The rumor of this story was out there a month ago, but the most arrogant man on Wall Street dismissed it. Jamie Dimon has known about the $2 billion trading loss for weeks and finally went public with the news Thursday night after trading hours. The actual trading loss by the man known as Voldemort or “The Whale” in London was “only” $800 million (a fraction of the value of JPMorgan, which is a few trillion dollars) so the bad trade will not bring down the company.
The much larger concern is what else is out there. JPMorgan’s Jamie Dimon sold himself as the expert on risk. The old “trust me, I know better” routine. Just like the “trust me, I know better” crowd at Enron and later Wall Street circa 2008, they didn’t know better. Dimon’s strength had been his bluster. He bullied Washington and demanded that they leave him alone because he knew better. Dimon called attempts to regulate “anti-American” and he ripped into all attempts at reforming the greed culture of Wall Street.
As the week ended, more began to emerge on the JPMorgan scandal. The Chief Investment Officer, Ina Drew, previously had a reputation for being a genius with handling risk. Despite the reports that she had a reputation for being a “natural trader” she was in charge of addressing risk for the bank. This is not unlike asking a sales person to be in charge of accounting or a fox guarding a hen house. It’s an obvious conflict of interest for any industry other than Wall Street.
The risk team at JP Morgan had been growing its supposed hedges in recent years, growing from a relatively small division to an increasingly large division. Profits were rolling in (which means bonus money was flowing) so nobody was going to rock the boat. If it sounds like a familiar story, it is. It’s this kind of problem that triggered the Wall Street collapse back in 2008. Nobody was asking serious questions because the money faucet was flowing.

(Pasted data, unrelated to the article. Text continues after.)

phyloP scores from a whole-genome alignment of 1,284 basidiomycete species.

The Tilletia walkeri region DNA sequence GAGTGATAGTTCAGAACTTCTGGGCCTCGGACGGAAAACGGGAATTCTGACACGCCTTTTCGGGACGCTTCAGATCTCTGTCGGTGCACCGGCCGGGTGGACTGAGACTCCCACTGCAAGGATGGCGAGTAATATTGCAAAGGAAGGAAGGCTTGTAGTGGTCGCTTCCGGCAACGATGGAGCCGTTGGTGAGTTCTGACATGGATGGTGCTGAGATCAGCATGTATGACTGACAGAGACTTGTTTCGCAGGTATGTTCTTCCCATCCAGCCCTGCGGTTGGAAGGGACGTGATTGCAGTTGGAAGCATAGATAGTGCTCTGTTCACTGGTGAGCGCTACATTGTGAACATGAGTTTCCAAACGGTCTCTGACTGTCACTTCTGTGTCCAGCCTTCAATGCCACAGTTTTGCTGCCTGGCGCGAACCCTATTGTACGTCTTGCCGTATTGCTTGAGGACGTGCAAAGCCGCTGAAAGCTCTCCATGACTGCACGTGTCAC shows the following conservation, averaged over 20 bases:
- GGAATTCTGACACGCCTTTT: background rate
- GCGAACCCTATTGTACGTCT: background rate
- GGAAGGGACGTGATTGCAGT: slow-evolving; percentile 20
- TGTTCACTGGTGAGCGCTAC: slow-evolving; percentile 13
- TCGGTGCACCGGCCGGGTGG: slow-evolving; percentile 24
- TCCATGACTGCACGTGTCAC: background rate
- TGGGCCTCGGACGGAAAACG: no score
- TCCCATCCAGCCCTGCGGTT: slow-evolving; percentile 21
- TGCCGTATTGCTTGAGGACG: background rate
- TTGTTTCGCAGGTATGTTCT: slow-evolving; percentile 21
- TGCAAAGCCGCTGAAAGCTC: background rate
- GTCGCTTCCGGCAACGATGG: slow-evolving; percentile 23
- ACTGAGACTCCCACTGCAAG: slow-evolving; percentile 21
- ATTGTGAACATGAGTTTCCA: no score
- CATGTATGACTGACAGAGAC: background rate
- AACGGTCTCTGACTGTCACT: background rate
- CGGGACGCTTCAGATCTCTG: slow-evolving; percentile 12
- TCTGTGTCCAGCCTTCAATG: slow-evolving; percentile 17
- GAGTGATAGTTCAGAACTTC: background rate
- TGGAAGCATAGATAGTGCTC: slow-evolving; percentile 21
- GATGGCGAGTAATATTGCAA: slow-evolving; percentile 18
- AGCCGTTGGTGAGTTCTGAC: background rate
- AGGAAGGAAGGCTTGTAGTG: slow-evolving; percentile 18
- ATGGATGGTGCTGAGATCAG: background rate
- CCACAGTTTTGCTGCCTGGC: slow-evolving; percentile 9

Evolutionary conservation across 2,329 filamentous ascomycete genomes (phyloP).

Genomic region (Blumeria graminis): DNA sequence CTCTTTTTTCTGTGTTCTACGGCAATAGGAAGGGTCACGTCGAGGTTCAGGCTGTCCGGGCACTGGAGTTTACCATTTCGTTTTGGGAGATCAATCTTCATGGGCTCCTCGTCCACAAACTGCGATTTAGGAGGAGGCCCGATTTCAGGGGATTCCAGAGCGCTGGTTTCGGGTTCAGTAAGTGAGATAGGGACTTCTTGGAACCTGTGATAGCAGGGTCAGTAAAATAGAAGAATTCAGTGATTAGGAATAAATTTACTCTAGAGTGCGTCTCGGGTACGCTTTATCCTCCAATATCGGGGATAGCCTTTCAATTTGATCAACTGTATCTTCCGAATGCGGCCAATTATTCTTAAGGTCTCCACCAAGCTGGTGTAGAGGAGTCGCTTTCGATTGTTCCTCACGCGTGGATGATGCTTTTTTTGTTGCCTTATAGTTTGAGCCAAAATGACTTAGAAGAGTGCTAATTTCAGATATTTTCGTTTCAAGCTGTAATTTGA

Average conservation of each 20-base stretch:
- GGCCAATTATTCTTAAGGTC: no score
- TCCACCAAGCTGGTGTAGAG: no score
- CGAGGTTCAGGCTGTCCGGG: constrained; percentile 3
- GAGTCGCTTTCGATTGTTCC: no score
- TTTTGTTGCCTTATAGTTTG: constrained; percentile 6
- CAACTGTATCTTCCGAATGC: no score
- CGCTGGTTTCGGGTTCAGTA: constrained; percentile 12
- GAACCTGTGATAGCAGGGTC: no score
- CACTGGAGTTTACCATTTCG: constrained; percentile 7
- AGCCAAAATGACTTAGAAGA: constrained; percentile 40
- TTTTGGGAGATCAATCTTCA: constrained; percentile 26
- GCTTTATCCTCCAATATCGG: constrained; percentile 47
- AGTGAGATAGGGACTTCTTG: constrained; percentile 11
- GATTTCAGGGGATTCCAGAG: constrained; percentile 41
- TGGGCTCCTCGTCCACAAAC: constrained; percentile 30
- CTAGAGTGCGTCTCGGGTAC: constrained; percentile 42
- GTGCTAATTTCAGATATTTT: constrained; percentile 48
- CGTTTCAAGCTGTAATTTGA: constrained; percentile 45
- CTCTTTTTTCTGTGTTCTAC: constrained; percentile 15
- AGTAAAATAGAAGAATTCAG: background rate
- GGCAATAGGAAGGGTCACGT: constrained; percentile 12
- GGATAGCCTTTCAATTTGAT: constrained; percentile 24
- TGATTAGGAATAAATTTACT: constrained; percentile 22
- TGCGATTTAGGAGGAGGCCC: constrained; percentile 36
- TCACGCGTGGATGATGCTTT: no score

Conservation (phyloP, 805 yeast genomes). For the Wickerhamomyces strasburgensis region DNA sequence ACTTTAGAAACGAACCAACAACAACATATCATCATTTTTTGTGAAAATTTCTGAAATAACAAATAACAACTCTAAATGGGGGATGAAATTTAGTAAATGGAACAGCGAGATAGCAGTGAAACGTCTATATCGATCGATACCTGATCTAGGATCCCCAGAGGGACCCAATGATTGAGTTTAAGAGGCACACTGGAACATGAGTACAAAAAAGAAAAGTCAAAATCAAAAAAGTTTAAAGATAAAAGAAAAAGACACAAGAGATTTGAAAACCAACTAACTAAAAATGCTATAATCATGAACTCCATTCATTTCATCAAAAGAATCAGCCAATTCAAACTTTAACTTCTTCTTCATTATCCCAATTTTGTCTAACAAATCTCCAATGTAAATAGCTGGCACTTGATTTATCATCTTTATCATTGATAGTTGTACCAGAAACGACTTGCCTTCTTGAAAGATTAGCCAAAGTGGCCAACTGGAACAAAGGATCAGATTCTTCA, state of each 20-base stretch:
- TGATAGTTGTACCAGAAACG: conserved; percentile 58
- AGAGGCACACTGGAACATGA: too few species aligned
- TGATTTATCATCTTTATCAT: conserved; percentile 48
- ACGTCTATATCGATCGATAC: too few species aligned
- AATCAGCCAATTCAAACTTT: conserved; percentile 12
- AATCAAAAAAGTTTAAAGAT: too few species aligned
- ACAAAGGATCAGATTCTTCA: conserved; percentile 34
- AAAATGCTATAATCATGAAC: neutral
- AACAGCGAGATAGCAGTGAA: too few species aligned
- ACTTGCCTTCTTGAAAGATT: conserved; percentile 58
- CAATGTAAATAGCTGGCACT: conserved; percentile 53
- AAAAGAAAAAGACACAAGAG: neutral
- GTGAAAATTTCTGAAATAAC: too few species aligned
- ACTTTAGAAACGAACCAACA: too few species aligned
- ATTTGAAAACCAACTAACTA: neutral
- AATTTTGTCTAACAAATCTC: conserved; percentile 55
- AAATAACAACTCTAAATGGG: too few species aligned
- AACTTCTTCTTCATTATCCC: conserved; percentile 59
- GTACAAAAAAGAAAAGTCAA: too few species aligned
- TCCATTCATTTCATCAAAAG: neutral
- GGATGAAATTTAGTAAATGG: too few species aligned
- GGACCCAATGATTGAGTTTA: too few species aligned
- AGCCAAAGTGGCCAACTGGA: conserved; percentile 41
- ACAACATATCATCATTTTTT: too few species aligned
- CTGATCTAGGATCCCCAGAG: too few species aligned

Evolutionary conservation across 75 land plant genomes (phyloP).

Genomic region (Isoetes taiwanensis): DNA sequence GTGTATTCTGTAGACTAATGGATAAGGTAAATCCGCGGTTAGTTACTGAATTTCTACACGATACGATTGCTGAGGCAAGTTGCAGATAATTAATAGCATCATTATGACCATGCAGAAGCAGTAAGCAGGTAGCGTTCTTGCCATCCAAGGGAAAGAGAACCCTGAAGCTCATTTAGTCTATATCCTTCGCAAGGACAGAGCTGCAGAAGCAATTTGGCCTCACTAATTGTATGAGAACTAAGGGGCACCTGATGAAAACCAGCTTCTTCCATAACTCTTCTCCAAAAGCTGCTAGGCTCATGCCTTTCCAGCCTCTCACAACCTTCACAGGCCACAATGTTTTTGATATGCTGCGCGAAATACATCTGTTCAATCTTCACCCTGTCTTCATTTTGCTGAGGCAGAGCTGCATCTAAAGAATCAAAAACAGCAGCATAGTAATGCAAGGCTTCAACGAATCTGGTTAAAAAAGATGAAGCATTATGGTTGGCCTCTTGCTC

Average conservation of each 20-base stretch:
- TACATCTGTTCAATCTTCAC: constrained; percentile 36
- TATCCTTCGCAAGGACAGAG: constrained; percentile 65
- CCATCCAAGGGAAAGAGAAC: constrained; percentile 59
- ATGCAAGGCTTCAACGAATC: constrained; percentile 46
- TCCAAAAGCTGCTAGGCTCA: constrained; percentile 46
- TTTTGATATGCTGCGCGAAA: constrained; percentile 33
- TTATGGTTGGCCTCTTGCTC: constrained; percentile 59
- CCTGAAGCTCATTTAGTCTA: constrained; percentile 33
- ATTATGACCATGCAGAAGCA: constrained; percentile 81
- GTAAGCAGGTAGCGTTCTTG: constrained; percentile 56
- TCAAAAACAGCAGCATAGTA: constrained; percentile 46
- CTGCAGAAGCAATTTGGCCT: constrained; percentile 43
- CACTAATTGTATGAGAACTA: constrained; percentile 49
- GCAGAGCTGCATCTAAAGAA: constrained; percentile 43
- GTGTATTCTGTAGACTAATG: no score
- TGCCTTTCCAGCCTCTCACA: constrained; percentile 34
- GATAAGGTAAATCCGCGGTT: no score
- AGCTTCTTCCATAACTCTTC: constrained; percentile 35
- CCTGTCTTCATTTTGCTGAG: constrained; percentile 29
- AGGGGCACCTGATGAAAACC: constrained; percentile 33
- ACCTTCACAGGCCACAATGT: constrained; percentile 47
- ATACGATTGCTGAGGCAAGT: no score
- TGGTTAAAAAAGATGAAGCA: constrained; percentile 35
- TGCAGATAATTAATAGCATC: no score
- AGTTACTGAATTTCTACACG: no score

What is also curious not to mention scary about this latest loss is that the trader was not known to be a high risk person. He made lots of money for himself and for JPMorgan but he was considered to be a conservative family man, as opposed to the flashy car type of trader.
All of this now has many worried that there is more. Bloomberg reported on Friday (h/t to Sandra) that this may be the tip of the iceberg for JPMorgan. The theory is that if Jamie Dimon came out this early in the quarter with such bad news, there’s a high likelihood that there is a lot more bad news to come.
What we should be hearing on Sunday during the morning talk shows is a strong demand for reform of Wall Street. No more apologists, no more nice guy talk and no more excuses. What we also need to hear is no more bailouts of any kind for Wall Street, especially JPMorgan. We may not be there (yet) but Washington has to be crystal clear that if they want to gamble, they need to live with the full consequences. That’s how actual capitalism works. If you risk and lose, you risk and lose.
(Follow me on Twitter @ChrisInParis)